Everyone knows that creating complex, alphanumeric passwords, let alone remembering them, is pretty much the worst. Our lackluster password skills have spawned an entire password manager business.
Now it seems our troubles were perhaps for naught, and the dude who created the rules about complex passwords would like to apologize.
That man is Bill Burr, who is now 72 and retired. Almost 15 years ago, while working at the National Institute of Standards and Technology (NIST), he wrote what would basically become the bible of password management: NIST Special Publication 800-63. Appendix A. You may have never heard of it, but you're surely familiar with its mandates: passwords must be at least a certain length and include a number, upper and lowercase letters and special characters like an exclamation point or question mark, and must be changed every 90 days.
Now, Burr says that advice was a mistake. "Much of what I did I now regret," Burr tells The Wall Street Journal.
When Burr was writing the publication, he didn't have much data to go by and was being pressured to come up with guidance quickly, according to the Journal. For research purposes, he asked the computer admins at NIST for a peek at the passwords on their network, and they scoffed at the idea. So, to get the job done, he "leaned heavily on a white paper written in the mid-1980s," the Journal reports.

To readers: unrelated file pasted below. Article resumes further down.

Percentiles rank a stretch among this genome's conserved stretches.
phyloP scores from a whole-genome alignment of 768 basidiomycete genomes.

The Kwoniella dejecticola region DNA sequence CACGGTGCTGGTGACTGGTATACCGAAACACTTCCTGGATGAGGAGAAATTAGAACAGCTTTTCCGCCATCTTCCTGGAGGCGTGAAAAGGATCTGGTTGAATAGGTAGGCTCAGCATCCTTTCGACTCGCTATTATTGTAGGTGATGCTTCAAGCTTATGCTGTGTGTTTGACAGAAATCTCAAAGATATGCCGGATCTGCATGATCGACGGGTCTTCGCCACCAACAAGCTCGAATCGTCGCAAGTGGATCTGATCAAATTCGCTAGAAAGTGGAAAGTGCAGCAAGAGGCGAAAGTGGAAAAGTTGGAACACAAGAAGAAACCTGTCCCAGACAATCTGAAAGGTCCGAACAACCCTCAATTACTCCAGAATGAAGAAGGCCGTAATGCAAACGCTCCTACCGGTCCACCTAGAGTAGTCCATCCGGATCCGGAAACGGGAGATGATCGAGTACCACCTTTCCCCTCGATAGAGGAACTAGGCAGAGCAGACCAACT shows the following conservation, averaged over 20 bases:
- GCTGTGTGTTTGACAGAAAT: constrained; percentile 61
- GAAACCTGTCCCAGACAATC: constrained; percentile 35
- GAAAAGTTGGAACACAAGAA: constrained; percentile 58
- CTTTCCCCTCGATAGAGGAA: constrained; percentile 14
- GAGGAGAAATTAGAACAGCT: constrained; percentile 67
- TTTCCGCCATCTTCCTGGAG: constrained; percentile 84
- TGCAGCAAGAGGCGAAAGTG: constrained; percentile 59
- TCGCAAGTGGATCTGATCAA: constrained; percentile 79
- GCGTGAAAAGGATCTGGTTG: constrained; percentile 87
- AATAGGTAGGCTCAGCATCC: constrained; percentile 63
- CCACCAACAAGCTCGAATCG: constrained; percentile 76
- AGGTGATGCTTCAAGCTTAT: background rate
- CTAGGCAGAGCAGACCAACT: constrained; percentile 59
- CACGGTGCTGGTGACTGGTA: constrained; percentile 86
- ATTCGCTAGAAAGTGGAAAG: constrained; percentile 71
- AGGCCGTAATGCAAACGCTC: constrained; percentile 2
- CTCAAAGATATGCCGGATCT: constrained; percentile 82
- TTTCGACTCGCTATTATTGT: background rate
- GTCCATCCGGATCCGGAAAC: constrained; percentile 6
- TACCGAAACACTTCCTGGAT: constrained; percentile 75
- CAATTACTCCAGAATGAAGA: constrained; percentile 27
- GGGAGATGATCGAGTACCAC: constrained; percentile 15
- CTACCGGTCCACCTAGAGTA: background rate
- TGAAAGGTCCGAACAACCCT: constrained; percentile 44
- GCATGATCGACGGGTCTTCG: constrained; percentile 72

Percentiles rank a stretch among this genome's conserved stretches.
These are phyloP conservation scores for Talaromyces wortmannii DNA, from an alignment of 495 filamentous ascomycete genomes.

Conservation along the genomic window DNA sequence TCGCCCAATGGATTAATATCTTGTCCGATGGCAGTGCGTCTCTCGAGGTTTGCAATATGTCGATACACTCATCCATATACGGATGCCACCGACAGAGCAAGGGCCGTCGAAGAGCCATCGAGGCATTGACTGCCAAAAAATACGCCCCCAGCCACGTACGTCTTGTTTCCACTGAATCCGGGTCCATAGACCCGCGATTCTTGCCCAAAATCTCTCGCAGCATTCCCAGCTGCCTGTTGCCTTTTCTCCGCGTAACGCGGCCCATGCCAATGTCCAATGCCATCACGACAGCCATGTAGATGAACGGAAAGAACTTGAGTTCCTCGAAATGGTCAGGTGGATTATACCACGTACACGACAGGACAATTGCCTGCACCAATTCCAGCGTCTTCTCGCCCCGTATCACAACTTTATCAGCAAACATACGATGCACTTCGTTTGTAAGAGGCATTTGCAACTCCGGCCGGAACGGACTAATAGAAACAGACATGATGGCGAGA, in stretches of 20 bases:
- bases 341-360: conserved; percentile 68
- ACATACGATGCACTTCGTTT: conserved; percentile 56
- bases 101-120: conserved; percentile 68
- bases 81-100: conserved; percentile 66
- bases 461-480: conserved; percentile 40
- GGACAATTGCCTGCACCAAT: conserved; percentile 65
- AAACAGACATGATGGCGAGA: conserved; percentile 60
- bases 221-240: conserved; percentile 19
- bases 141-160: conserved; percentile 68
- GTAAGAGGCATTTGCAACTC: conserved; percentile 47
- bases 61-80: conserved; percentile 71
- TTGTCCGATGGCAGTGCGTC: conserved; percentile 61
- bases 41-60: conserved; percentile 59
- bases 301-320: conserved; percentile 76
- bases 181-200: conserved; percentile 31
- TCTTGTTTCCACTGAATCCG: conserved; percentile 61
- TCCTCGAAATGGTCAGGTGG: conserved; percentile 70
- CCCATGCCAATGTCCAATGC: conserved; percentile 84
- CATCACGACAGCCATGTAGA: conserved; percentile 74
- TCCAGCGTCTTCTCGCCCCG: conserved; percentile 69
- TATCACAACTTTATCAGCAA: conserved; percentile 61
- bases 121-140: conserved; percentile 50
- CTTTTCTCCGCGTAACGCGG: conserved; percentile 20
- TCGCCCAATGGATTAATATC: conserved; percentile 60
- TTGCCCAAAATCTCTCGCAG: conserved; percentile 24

"In the end, it was probably too complicated for a lot of folks to understand very well," Burr says. "It just drives people bananas and they don't pick good passwords no matter what you do."
Fortunately, NIST Special Publication 800-63 recently received a much-needed rewrite. Gone are the rules about changing your password every 90 days and using special characters. NIST now recommends using long passphrases instead of complicated alphanumeric passwords, and only refreshing them if they've been breached.
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